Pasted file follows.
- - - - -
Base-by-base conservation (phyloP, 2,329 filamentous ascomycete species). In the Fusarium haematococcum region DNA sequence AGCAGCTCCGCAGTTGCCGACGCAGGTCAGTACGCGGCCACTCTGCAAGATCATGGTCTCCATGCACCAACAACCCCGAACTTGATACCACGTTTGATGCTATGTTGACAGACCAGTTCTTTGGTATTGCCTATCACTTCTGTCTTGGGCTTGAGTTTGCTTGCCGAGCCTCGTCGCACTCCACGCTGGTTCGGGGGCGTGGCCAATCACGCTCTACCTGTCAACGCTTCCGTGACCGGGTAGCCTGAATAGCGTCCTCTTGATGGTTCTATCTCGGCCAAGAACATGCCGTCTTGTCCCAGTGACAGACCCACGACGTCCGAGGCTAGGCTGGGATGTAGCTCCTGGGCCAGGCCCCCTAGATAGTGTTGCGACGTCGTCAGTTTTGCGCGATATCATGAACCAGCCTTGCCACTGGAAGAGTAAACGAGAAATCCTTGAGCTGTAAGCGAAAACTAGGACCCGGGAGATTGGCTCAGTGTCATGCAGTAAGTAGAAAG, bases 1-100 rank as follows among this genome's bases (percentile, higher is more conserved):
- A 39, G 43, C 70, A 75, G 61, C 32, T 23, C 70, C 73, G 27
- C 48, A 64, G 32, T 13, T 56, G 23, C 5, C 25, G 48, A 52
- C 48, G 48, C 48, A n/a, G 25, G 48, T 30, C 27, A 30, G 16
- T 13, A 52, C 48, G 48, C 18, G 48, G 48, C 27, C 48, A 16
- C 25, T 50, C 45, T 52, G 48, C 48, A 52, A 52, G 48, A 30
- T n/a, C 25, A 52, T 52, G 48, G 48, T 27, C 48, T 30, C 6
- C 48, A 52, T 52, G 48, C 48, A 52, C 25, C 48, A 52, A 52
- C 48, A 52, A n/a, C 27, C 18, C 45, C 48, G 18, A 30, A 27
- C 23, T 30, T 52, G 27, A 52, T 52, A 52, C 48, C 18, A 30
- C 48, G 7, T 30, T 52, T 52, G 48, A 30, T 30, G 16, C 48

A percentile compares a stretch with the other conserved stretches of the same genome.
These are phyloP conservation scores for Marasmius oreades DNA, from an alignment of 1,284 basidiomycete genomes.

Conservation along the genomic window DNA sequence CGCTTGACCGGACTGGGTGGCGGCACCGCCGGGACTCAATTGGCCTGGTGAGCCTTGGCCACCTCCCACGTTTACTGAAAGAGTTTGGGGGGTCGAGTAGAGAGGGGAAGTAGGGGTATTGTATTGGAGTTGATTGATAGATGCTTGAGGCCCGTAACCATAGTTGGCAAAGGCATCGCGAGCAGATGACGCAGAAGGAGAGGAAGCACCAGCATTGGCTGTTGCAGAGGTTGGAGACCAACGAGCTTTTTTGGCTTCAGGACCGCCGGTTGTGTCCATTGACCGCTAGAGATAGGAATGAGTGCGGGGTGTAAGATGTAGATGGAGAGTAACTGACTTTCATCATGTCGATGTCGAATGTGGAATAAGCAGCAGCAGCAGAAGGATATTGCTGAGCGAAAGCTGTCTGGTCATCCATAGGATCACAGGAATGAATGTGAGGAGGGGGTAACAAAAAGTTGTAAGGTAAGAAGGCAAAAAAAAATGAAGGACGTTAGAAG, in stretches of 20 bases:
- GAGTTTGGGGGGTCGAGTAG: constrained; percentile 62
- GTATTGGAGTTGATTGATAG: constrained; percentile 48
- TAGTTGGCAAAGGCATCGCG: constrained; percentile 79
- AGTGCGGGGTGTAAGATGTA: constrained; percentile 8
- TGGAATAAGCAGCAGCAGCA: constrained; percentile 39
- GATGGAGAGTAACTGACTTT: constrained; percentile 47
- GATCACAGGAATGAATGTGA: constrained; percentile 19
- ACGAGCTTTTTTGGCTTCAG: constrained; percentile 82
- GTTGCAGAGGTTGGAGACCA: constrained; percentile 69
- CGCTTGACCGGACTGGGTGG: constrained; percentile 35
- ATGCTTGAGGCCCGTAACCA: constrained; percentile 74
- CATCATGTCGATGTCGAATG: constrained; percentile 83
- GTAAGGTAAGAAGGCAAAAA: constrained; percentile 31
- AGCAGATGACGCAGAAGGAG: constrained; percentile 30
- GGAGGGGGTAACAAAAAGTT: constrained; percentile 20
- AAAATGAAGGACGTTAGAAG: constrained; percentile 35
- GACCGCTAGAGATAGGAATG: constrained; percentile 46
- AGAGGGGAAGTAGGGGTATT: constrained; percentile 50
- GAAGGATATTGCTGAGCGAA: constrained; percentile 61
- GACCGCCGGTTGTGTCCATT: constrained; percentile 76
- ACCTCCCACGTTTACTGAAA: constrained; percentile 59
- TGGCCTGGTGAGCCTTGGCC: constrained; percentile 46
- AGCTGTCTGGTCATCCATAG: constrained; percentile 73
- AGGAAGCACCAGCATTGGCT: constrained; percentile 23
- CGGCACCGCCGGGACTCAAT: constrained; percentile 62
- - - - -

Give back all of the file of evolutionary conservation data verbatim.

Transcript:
Base-by-base conservation (phyloP, 2,329 filamentous ascomycete species). In the Fusarium haematococcum region DNA sequence AGCAGCTCCGCAGTTGCCGACGCAGGTCAGTACGCGGCCACTCTGCAAGATCATGGTCTCCATGCACCAACAACCCCGAACTTGATACCACGTTTGATGCTATGTTGACAGACCAGTTCTTTGGTATTGCCTATCACTTCTGTCTTGGGCTTGAGTTTGCTTGCCGAGCCTCGTCGCACTCCACGCTGGTTCGGGGGCGTGGCCAATCACGCTCTACCTGTCAACGCTTCCGTGACCGGGTAGCCTGAATAGCGTCCTCTTGATGGTTCTATCTCGGCCAAGAACATGCCGTCTTGTCCCAGTGACAGACCCACGACGTCCGAGGCTAGGCTGGGATGTAGCTCCTGGGCCAGGCCCCCTAGATAGTGTTGCGACGTCGTCAGTTTTGCGCGATATCATGAACCAGCCTTGCCACTGGAAGAGTAAACGAGAAATCCTTGAGCTGTAAGCGAAAACTAGGACCCGGGAGATTGGCTCAGTGTCATGCAGTAAGTAGAAAG, bases 1-100 rank as follows among this genome's bases (percentile, higher is more conserved):
- A 39, G 43, C 70, A 75, G 61, C 32, T 23, C 70, C 73, G 27
- C 48, A 64, G 32, T 13, T 56, G 23, C 5, C 25, G 48, A 52
- C 48, G 48, C 48, A n/a, G 25, G 48, T 30, C 27, A 30, G 16
- T 13, A 52, C 48, G 48, C 18, G 48, G 48, C 27, C 48, A 16
- C 25, T 50, C 45, T 52, G 48, C 48, A 52, A 52, G 48, A 30
- T n/a, C 25, A 52, T 52, G 48, G 48, T 27, C 48, T 30, C 6
- C 48, A 52, T 52, G 48, C 48, A 52, C 25, C 48, A 52, A 52
- C 48, A 52, A n/a, C 27, C 18, C 45, C 48, G 18, A 30, A 27
- C 23, T 30, T 52, G 27, A 52, T 52, A 52, C 48, C 18, A 30
- C 48, G 7, T 30, T 52, T 52, G 48, A 30, T 30, G 16, C 48

A percentile compares a stretch with the other conserved stretches of the same genome.
These are phyloP conservation scores for Marasmius oreades DNA, from an alignment of 1,284 basidiomycete genomes.

Conservation along the genomic window DNA sequence CGCTTGACCGGACTGGGTGGCGGCACCGCCGGGACTCAATTGGCCTGGTGAGCCTTGGCCACCTCCCACGTTTACTGAAAGAGTTTGGGGGGTCGAGTAGAGAGGGGAAGTAGGGGTATTGTATTGGAGTTGATTGATAGATGCTTGAGGCCCGTAACCATAGTTGGCAAAGGCATCGCGAGCAGATGACGCAGAAGGAGAGGAAGCACCAGCATTGGCTGTTGCAGAGGTTGGAGACCAACGAGCTTTTTTGGCTTCAGGACCGCCGGTTGTGTCCATTGACCGCTAGAGATAGGAATGAGTGCGGGGTGTAAGATGTAGATGGAGAGTAACTGACTTTCATCATGTCGATGTCGAATGTGGAATAAGCAGCAGCAGCAGAAGGATATTGCTGAGCGAAAGCTGTCTGGTCATCCATAGGATCACAGGAATGAATGTGAGGAGGGGGTAACAAAAAGTTGTAAGGTAAGAAGGCAAAAAAAAATGAAGGACGTTAGAAG, in stretches of 20 bases:
- GAGTTTGGGGGGTCGAGTAG: constrained; percentile 62
- GTATTGGAGTTGATTGATAG: constrained; percentile 48
- TAGTTGGCAAAGGCATCGCG: constrained; percentile 79
- AGTGCGGGGTGTAAGATGTA: constrained; percentile 8
- TGGAATAAGCAGCAGCAGCA: constrained; percentile 39
- GATGGAGAGTAACTGACTTT: constrained; percentile 47
- GATCACAGGAATGAATGTGA: constrained; percentile 19
- ACGAGCTTTTTTGGCTTCAG: constrained; percentile 82
- GTTGCAGAGGTTGGAGACCA: constrained; percentile 69
- CGCTTGACCGGACTGGGTGG: constrained; percentile 35
- ATGCTTGAGGCCCGTAACCA: constrained; percentile 74
- CATCATGTCGATGTCGAATG: constrained; percentile 83
- GTAAGGTAAGAAGGCAAAAA: constrained; percentile 31
- AGCAGATGACGCAGAAGGAG: constrained; percentile 30
- GGAGGGGGTAACAAAAAGTT: constrained; percentile 20
- AAAATGAAGGACGTTAGAAG: constrained; percentile 35
- GACCGCTAGAGATAGGAATG: constrained; percentile 46
- AGAGGGGAAGTAGGGGTATT: constrained; percentile 50
- GAAGGATATTGCTGAGCGAA: constrained; percentile 61
- GACCGCCGGTTGTGTCCATT: constrained; percentile 76
- ACCTCCCACGTTTACTGAAA: constrained; percentile 59
- TGGCCTGGTGAGCCTTGGCC: constrained; percentile 46
- AGCTGTCTGGTCATCCATAG: constrained; percentile 73
- AGGAAGCACCAGCATTGGCT: constrained; percentile 23
- CGGCACCGCCGGGACTCAAT: constrained; percentile 62